I love the way a summer evening can turn this valley into the most peaceful place in the world. The intense heat of the day was hardly bearable, one of those days when itís dangerous to work too hard outside, as the temperature neared 100.
Living in a north-south oriented valley means that the sun sets three hours earlier than it does up on the ridges where you can see the horizon. I miss seeing sunsets at the end of each day, but it means that full dark comes more slowly to the valley. I love the way the air changes as it gets cooler and heavier as the sun disappears over the mountain. The wind dies to nearly nothing, and the bird song is crisp and clear. The dayís energy has slowed to a peaceful pace. The sun says hello to the moon and a little brown bat meets a mosquito. The valley is filled with a green, twilight glow and a whip-poor-will calls from the shadows. Life in the valley definitely has its advantages, but I would still enjoy seeing a sunset each night on the horizon.
The warm weather has caused some insect hatches, and the black flies and mosquitoes are pesky. Along with the deer flies and houseflies, they keep me waving my hand in front of my face. Iíve also been seeing more butterflies, like the Yellow swallowtails and Mourning Cloaks along with a few dragonflies. I didnít expect to see fireflies early this year, but there were a few hovering around the flowerbeds just before dark. These insect hatches usually come in cycles, and cool weather will slow the hatches.
Though the heat is intense during the day, itís fairly nice early in the morning. A light breeze at dawn carries the sweet scent of Black locust blossoms into the house. The thorny Black locust trees are the last to get their leaves but the first to cloak themselves in beautiful white flowers. Itís a vivid splash of color, and the blossoms fill the valley with lovely perfume. Wild bees fill the trees and take advantage of the windfall of nectar. Mixed with the scent of the locust flower is the old familiar aroma of irises that grow in several places around the yard and garden. They have always been one of my favorite, old-fashioned flowers because of their unique beauty and scent.
Every year there is a woodchuck who decides that this is a good place to spend the summer. A female usually raises her young under the board pile behind the shed. I eliminated the board pile last fall, so the woodchuck didnít return this spring. I hadnít seen a woodchuck here until today. When I looked out the kitchen window, I noticed a large male woodchuck half-way up a tree trunk. Because it was such a hot day, he must have climbed up to take advantage of the breeze.
There are three half-grown gray squirrels hanging around the bird feeders the past few days. These little guys were born in early March and are just now venturing out and about. They look small and a little shy, but they have figured out how to get up on the platform feeder to feast on their favorite sunflower seeds.
In the big pasture at the end of the road, the cattle have waded into the cool water of the trout stream. Everyone likes a little dip when itís hot, and the cattle are no exception. The pasture is green and lush with fresh grass and clean water, the perfect place for a cow on a hot, summer day.
Several large, dark blue butterflies gathered at the edge of the gravel driveway this morning. They are Red-spotted purples and have orange spots on the undersides of their wings. I think it may be a good summer for butterflies. There can never be enough. In the meadow, I noticed a couple nice Monarchs checking out their favorite plant, the milkweed. It's a very good sign of things to come. With luck, they will lay their eggs on the leaves of the milkweed and, in a couple of months, there may be new Monarchs flying about in the flower gardens.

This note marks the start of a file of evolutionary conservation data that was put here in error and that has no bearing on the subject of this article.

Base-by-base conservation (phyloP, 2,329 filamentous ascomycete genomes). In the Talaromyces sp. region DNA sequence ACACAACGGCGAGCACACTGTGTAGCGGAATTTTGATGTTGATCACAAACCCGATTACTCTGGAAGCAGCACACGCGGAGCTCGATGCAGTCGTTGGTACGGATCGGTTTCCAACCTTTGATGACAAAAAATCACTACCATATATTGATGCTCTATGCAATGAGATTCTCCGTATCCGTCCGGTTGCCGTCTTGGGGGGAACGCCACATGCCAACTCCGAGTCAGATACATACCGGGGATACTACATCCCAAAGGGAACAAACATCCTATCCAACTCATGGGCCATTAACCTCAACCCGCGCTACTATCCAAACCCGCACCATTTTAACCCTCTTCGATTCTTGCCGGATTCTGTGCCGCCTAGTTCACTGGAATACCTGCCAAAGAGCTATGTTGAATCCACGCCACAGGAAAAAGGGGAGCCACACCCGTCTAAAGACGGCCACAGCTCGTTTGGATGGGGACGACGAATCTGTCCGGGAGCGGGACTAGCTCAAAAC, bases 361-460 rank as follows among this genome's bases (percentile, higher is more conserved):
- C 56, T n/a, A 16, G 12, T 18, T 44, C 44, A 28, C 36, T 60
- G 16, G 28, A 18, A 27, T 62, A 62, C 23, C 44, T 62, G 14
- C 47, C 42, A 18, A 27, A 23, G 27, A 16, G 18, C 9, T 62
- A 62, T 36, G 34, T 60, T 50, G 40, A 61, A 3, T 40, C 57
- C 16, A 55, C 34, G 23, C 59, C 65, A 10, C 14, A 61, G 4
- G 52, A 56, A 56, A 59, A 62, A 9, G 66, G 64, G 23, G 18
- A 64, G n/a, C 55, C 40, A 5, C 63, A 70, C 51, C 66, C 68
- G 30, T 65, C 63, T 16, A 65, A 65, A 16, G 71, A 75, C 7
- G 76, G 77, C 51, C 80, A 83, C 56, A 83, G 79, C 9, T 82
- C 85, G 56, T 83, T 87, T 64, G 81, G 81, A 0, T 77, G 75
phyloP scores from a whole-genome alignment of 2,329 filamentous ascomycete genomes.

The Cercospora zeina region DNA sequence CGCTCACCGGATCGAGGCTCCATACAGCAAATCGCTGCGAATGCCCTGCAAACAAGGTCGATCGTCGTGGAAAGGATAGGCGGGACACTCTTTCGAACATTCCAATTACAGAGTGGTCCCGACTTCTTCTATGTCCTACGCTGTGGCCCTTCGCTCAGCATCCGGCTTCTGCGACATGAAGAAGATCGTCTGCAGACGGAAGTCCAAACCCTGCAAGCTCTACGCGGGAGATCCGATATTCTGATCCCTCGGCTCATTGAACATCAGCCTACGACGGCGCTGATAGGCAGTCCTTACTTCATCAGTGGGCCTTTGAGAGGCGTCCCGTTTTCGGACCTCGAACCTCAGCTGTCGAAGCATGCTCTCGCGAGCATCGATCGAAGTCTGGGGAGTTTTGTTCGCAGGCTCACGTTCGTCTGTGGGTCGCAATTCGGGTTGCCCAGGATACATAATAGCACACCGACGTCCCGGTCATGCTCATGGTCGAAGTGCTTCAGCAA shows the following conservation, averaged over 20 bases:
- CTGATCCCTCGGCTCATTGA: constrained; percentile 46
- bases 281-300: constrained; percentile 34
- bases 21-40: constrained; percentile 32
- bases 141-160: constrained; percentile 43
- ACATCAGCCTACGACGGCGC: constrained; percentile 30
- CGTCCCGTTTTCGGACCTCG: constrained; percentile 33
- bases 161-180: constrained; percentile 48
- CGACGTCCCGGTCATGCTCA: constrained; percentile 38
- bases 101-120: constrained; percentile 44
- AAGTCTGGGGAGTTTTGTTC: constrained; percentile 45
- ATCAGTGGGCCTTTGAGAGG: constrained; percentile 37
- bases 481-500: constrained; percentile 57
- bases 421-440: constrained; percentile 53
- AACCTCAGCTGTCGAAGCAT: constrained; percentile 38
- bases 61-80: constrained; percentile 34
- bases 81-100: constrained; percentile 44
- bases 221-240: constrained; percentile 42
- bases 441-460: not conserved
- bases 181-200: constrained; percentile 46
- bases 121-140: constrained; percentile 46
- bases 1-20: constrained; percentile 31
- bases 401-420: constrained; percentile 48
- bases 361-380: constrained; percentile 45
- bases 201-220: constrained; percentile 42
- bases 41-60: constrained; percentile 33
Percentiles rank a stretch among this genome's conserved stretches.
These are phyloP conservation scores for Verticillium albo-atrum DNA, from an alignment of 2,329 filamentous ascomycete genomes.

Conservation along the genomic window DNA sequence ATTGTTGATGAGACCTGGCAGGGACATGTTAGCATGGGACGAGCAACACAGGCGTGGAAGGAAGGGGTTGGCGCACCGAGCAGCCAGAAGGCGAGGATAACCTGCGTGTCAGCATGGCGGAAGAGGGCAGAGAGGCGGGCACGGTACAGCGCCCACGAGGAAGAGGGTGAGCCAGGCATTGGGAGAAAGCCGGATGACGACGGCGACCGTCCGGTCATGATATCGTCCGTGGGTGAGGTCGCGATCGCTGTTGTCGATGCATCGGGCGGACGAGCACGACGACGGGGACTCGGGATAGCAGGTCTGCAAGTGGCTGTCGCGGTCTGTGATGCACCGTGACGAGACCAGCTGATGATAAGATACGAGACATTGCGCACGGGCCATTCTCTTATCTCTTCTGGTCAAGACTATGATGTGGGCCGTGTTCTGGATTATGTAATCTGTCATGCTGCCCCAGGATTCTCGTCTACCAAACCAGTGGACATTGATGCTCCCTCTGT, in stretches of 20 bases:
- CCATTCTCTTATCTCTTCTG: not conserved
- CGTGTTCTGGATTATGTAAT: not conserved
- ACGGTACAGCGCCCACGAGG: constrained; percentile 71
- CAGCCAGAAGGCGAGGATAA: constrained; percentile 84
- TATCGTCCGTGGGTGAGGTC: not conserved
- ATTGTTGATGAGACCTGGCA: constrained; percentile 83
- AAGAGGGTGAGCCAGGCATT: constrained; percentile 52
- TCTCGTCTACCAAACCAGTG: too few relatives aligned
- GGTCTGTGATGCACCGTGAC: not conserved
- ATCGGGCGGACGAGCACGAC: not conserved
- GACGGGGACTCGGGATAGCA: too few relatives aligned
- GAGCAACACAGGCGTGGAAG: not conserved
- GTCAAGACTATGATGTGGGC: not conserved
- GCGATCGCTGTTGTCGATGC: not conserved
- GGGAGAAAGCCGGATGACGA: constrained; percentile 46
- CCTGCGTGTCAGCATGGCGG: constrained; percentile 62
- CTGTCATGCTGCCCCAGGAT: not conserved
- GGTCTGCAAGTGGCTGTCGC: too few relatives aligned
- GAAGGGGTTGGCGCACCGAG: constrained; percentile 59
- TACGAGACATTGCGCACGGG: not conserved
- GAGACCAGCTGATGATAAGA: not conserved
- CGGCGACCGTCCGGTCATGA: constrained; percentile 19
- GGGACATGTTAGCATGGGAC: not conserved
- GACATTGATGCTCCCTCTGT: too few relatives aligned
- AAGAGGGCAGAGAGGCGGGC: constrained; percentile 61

When Iím driving along the country roads, I keep my eye open for birds and butterflies, as well as the wildflowers I always watch for, three good reasons to drive SLOWER. This morning I spotted a brownish sparrow perched on the barbed wire of a grassy fencerow. The bird was kind enough to stay put while I pulled over for a closer look. For the first time in five years, I was looking through the lens at a Dickcissel, a bird of the prairie grasslands and meadows. The little Dickcissel is rarely seen these days in southern Wisconsin. The male kind of looks like a small version of a meadow lark, while the female, the bird I was looking at, has a small patch of yellow on her breast and a yellow streak above her eye. She has a chestnut shoulder and a bluish bill. Iíll return in a few days to see if I can get a glimpse of the pretty male.
There are so many beautiful plants in bloom now. Everywhere I look thereís a new flower treat to see. It looks like it may be a good year for blackberries, as their thorny bushes are full of snow-white blossoms. Itís a special treat to see a pink wildflower, and the Wild Prairie Rose may have the prettiest pink flowers of all, not to mention the delicate scent of Rosa arkansana. It grows on a steep, sunny bank just off the gravel road. Nearby, there are blue flowers atop the two-foot-high blue/green stems of another native prairie plant, the Spiderwort. The flowers are the same color blue as a bluebird. The bluer-than-blue flowers open in the morning sun and close up as the sun sets.
This is the best time of year for learning wild flowers, birds, and butterflies, but you have to be outside to get the full effect of their beauty. So go outside and let Nature stimulate your life and spirit.
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